The centenary of war poet Wilfred Owen’s death has been marked at his graveside in France by the sounding of a bugle he took from the battlefield.
Elizabeth Owen, widow of his nephew Peter, attended the “moving” ceremony in Ors communal cemetery yesterday, following a dawn visit to the site of the soldier’s death along the Sambre-Oise canal.
French locals and members of the Wilfred Owen Association gathered to hear The Last Post played on a bugle Owen took from a dead German soldier during the First World War.
Musician Heather Madeira Ni said she was grateful to have the opportunity to play the instrument, which had never been sounded in public before, on such a historic occasion.
She said: “The bugle is such a piece of history and a great chance for me to get to know Owen and his poetry. It’s such an important part of British history.
“The more I learn about Wilfred Owen, the more grateful I am to have this opportunity.”
Owen was killed on 4 November 1918 during the battle to cross the Sambre-Oise canal at Ors, just seven days before peace was declared.
He wrote about the bugle, referring to having got some “loot”, in a letter to his brother in 1917.
Some of Owen’s poetry, focused on the brutal reality of war, was also recited.
His final letter home was read and wreaths were laid in his memory.
A series of events this week marking 100 years since the end of the First World War will culminate in a national service of remembrance on Sunday.
At the Tower of London last night, about 10,000 flames were lit in remembrance of those who fought and died. The light display installation, called Beyond the Deepening Shadow, will run each evening up to and including on Armistice Day.
The Duke of Cambridge paid tribute to fallen submariners joined by hundreds of current and former submariners who also attended a wreath laying ceremony in central London yesterday. A roll call of lost submarines was read out while the wreaths were laid.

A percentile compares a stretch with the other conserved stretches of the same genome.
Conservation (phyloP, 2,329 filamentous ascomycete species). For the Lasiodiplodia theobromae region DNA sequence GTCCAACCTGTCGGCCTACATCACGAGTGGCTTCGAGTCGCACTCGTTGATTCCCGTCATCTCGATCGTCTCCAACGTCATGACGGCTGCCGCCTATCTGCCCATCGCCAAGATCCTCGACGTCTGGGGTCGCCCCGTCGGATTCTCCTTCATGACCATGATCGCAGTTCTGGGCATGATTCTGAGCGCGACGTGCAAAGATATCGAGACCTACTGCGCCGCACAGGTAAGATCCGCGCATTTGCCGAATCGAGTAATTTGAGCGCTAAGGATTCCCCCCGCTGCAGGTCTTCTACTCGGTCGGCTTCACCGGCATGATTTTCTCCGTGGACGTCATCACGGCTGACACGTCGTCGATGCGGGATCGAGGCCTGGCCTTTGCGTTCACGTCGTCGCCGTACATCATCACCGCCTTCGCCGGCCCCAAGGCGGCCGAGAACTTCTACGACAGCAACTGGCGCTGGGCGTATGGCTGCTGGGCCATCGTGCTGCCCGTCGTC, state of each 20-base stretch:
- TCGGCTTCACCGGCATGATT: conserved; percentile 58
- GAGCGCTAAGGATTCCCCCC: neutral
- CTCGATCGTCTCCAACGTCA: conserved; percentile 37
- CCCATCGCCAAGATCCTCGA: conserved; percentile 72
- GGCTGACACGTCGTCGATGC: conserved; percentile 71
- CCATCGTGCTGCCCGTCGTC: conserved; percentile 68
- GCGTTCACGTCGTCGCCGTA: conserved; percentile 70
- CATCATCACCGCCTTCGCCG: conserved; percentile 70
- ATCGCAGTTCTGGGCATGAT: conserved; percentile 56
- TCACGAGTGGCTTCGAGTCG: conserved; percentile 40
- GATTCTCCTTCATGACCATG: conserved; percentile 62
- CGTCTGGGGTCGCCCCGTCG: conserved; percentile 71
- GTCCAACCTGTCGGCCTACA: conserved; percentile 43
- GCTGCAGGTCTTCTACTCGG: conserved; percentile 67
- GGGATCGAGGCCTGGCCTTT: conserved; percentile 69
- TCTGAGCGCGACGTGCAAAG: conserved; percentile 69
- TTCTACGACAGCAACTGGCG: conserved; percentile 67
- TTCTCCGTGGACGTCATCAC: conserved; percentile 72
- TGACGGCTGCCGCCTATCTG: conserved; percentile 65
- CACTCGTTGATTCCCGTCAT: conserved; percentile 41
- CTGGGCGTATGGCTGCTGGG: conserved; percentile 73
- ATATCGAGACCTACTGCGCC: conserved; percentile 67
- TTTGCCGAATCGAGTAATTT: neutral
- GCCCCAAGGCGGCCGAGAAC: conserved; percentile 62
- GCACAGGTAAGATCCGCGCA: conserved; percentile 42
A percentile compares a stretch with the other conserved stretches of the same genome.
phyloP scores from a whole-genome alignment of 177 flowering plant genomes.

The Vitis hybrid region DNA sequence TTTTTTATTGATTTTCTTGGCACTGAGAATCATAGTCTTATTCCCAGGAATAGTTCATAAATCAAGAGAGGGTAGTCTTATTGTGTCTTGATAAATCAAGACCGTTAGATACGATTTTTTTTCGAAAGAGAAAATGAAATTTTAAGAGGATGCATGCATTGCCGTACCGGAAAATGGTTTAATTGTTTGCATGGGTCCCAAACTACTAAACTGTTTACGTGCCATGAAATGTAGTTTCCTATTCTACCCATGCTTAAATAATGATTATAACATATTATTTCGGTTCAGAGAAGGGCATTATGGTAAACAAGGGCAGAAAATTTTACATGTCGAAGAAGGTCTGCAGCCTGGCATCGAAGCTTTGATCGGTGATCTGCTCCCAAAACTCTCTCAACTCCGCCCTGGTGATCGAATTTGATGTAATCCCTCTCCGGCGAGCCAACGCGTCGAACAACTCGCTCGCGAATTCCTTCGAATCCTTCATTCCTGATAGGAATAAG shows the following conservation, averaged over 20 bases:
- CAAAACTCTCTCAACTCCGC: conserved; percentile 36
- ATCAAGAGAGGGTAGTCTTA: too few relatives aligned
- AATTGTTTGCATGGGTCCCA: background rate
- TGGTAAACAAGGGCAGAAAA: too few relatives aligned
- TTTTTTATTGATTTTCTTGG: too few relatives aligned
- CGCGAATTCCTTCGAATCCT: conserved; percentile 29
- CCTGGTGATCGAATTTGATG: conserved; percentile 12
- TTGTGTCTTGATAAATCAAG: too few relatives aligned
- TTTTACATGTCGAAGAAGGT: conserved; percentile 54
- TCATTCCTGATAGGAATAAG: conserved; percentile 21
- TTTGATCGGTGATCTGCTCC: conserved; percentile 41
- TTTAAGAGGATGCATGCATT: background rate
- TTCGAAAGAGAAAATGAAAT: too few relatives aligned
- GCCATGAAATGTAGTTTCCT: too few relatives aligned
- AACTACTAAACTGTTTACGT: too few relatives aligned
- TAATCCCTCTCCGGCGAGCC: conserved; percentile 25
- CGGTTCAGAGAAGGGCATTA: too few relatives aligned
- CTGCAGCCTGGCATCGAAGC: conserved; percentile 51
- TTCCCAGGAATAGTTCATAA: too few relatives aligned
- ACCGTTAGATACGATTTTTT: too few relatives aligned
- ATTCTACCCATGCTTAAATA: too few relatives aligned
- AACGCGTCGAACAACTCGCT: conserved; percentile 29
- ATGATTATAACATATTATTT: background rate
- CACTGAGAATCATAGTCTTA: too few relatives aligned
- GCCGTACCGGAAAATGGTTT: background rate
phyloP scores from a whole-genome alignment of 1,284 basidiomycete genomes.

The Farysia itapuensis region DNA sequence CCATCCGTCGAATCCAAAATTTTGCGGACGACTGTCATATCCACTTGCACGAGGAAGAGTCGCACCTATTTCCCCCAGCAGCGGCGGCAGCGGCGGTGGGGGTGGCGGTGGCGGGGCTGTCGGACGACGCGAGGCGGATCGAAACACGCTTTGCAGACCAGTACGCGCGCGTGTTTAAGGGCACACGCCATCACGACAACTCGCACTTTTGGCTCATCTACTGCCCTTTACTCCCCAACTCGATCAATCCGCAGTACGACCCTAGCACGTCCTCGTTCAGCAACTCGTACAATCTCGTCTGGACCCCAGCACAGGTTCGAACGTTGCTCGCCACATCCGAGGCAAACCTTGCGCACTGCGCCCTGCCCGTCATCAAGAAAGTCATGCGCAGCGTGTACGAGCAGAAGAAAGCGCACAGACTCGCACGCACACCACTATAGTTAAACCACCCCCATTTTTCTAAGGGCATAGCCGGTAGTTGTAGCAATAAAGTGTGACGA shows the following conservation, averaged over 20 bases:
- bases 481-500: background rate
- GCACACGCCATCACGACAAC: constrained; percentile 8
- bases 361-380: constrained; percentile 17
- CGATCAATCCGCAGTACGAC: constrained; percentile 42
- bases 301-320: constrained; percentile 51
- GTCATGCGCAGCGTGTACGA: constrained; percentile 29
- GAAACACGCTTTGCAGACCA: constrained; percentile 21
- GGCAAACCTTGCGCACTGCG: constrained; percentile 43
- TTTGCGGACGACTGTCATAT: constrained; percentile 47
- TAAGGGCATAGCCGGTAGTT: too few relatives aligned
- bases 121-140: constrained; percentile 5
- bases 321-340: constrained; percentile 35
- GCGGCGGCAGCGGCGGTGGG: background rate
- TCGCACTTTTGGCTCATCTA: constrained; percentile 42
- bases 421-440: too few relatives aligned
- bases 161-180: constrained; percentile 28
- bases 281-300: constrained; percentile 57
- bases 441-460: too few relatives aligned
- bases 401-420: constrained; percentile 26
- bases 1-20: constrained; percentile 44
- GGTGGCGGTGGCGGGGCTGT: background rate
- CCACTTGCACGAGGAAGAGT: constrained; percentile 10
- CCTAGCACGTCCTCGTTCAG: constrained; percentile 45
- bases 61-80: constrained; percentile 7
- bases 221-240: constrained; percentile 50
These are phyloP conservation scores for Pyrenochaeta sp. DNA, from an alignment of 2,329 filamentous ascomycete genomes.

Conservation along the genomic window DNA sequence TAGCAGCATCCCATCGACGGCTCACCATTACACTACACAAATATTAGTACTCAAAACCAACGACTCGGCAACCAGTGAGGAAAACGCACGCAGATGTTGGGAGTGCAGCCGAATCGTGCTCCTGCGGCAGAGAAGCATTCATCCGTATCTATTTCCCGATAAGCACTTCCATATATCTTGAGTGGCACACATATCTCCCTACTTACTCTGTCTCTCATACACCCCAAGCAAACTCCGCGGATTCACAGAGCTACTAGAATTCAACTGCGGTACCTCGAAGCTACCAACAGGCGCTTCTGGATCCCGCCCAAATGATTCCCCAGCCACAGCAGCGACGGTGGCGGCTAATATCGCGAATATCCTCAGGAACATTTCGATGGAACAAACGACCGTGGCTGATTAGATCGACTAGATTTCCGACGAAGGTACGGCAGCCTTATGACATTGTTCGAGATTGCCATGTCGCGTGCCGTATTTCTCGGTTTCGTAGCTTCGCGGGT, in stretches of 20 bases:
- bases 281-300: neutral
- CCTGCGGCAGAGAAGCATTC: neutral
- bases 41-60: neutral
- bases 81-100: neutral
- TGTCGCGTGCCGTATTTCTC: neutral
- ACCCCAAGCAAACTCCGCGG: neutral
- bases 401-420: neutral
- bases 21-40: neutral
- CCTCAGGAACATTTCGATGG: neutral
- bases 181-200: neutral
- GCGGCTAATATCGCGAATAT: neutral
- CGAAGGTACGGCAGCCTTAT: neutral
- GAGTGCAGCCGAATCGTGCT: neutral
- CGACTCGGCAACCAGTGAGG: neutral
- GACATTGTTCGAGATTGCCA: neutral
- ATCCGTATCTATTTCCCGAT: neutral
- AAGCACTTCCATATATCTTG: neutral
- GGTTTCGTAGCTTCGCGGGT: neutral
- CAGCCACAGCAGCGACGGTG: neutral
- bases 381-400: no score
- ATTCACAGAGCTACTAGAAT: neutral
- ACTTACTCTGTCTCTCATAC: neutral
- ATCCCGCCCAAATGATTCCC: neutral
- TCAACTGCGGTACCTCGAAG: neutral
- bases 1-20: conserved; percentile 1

On Friday, Prime Minister Theresa May will join Emmanuel Macron in France to commemorate the fallen.
Downing Street said she would meet the French president for a ceremony on the Somme, where tens of thousands of British and French soldiers were killed in the bloody conflict.
Mrs May said yesterday: “Next week will mark one of the most significant moments in our nation’s history.
“One hundred years after the guns fell silent on the Western Front, each and every one of us can pause to reflect on the immense sacrifices that were made by so many.
“The killing fields of France and Belgium are scarred by the horrors of war, but the strength and closeness of our relationship today is a testament to the journey our countries have travelled together.
“I’m proud to represent the immense gratitude of our nation at these commemorations and share these moments of reflection with our friends and partners in Europe.”
The wreath she and Mr Macron shall lay will comprise poppies, the British remembrance symbol, and their French equivalent le bleuet.